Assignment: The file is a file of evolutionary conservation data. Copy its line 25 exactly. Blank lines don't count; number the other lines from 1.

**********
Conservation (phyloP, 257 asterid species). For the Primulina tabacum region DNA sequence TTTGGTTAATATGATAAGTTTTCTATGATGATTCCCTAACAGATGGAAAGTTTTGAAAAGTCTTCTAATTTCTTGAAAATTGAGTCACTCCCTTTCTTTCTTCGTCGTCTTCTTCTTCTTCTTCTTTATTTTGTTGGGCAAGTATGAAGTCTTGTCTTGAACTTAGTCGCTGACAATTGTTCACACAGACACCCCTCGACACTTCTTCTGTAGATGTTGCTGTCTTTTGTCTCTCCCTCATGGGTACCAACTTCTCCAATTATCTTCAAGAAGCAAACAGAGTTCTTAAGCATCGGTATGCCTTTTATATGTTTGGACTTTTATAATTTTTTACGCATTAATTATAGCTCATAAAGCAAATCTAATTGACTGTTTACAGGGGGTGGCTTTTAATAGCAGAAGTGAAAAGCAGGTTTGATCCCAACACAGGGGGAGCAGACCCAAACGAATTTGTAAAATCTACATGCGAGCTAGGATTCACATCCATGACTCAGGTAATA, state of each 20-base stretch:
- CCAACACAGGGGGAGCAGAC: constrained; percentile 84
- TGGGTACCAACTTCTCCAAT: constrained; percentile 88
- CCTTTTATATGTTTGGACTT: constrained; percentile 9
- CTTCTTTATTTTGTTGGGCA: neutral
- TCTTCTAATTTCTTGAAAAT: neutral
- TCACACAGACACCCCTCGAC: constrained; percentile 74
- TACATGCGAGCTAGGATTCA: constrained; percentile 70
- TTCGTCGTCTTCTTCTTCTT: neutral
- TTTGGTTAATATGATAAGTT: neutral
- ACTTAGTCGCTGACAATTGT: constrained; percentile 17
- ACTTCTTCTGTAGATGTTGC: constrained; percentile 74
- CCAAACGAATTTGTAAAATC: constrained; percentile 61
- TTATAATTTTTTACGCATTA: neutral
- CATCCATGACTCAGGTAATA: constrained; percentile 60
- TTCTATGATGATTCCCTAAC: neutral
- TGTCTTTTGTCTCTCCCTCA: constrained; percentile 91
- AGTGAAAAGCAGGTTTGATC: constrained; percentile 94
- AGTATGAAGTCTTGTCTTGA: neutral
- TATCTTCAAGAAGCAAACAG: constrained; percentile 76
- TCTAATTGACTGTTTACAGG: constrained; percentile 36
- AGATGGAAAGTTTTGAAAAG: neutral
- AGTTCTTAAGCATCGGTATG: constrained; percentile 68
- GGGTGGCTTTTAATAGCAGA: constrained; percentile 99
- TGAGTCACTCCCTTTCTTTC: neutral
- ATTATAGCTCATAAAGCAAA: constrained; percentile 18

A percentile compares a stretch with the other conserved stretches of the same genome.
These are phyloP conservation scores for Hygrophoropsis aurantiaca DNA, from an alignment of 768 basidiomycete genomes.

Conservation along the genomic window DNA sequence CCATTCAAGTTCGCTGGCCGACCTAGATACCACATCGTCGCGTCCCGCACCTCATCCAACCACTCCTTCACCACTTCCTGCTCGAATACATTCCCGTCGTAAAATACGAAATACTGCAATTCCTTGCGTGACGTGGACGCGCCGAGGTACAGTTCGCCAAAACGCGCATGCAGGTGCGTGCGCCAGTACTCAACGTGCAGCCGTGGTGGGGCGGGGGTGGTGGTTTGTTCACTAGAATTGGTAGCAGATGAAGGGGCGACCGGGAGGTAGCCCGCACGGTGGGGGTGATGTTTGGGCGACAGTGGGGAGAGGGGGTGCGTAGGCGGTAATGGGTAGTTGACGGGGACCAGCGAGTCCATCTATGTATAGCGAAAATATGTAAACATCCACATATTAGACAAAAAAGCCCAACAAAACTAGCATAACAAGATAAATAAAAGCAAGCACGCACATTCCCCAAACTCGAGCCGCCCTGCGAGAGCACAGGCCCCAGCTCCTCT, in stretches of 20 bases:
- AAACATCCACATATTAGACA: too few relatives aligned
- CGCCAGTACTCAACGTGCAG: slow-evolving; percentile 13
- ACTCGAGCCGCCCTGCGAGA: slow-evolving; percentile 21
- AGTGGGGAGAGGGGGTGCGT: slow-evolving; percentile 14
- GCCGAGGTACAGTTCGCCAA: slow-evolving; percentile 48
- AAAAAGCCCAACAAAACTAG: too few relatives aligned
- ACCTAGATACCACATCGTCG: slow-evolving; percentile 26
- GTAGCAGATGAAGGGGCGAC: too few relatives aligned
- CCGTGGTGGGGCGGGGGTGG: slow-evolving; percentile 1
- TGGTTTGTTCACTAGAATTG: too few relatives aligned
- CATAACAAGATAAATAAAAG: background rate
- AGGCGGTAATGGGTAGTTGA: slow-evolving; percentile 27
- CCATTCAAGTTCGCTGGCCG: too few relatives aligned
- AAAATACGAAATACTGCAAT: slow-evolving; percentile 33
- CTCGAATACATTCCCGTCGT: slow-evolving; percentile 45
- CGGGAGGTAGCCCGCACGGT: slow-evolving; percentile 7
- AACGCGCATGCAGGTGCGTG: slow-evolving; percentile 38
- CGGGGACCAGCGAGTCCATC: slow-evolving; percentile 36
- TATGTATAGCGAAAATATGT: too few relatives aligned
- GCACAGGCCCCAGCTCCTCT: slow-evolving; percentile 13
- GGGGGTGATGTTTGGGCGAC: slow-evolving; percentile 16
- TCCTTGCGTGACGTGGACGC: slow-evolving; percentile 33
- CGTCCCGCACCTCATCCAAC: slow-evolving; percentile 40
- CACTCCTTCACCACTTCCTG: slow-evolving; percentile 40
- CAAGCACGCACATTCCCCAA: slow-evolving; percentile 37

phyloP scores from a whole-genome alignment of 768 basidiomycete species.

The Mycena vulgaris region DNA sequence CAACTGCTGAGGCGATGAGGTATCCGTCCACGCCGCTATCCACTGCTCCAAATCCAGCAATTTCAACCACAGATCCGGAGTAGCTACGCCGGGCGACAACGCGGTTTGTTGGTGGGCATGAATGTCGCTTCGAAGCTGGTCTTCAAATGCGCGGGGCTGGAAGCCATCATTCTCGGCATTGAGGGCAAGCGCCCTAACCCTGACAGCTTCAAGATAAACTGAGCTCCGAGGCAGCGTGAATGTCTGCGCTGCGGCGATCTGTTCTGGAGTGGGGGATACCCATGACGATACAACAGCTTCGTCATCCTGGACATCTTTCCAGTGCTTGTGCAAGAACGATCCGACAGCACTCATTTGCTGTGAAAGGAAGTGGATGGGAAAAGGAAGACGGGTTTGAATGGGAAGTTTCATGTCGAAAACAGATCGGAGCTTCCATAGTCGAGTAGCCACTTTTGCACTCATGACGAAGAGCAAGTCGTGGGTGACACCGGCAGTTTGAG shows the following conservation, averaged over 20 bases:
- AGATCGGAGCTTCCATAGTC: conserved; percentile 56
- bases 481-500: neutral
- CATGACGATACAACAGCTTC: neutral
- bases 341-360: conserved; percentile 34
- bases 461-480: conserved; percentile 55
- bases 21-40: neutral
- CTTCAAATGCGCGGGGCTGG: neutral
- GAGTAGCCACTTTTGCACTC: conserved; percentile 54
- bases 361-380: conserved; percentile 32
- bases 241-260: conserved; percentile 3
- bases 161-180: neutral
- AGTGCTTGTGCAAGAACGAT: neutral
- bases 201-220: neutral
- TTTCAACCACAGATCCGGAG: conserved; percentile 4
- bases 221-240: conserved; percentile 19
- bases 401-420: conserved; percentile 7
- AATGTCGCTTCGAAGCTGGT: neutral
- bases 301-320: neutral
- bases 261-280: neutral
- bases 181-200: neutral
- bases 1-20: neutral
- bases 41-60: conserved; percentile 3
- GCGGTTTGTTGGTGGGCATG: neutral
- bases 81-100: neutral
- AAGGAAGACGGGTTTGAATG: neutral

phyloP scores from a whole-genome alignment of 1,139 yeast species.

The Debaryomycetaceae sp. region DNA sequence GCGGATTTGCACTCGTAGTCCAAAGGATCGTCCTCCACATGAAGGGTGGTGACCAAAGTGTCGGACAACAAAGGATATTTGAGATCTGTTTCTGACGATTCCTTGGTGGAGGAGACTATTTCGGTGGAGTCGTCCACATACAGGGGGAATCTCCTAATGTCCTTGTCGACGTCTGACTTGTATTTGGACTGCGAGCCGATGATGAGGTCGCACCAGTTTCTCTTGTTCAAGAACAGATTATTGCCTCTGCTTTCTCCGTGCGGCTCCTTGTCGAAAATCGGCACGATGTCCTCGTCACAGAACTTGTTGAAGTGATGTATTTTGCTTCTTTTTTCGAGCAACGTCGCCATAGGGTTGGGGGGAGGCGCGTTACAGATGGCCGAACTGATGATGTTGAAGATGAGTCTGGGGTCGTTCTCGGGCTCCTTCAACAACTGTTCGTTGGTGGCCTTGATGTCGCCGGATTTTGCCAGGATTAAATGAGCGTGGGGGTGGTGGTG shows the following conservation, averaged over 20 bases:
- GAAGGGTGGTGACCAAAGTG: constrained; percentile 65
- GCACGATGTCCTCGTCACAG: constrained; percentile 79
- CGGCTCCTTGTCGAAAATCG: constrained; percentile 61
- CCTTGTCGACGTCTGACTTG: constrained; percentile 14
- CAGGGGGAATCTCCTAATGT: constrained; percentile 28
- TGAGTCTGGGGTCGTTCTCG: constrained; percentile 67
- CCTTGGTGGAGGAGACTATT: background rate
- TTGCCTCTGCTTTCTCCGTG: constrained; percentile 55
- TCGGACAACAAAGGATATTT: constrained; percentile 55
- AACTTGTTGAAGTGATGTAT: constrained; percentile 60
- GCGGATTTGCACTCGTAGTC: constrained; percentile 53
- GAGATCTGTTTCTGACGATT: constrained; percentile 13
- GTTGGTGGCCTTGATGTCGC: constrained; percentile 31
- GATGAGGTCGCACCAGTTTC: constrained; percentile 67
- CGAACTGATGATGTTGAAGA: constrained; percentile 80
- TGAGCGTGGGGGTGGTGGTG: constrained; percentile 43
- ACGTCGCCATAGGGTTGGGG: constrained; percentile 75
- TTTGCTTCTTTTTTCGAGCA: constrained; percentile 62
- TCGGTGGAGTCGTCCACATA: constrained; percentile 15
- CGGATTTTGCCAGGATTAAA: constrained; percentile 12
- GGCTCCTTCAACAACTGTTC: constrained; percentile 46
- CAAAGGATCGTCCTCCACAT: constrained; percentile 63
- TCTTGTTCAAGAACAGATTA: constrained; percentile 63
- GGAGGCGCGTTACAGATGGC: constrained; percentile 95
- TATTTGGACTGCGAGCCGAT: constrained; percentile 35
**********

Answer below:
- TGAGTCACTCCCTTTCTTTC: neutral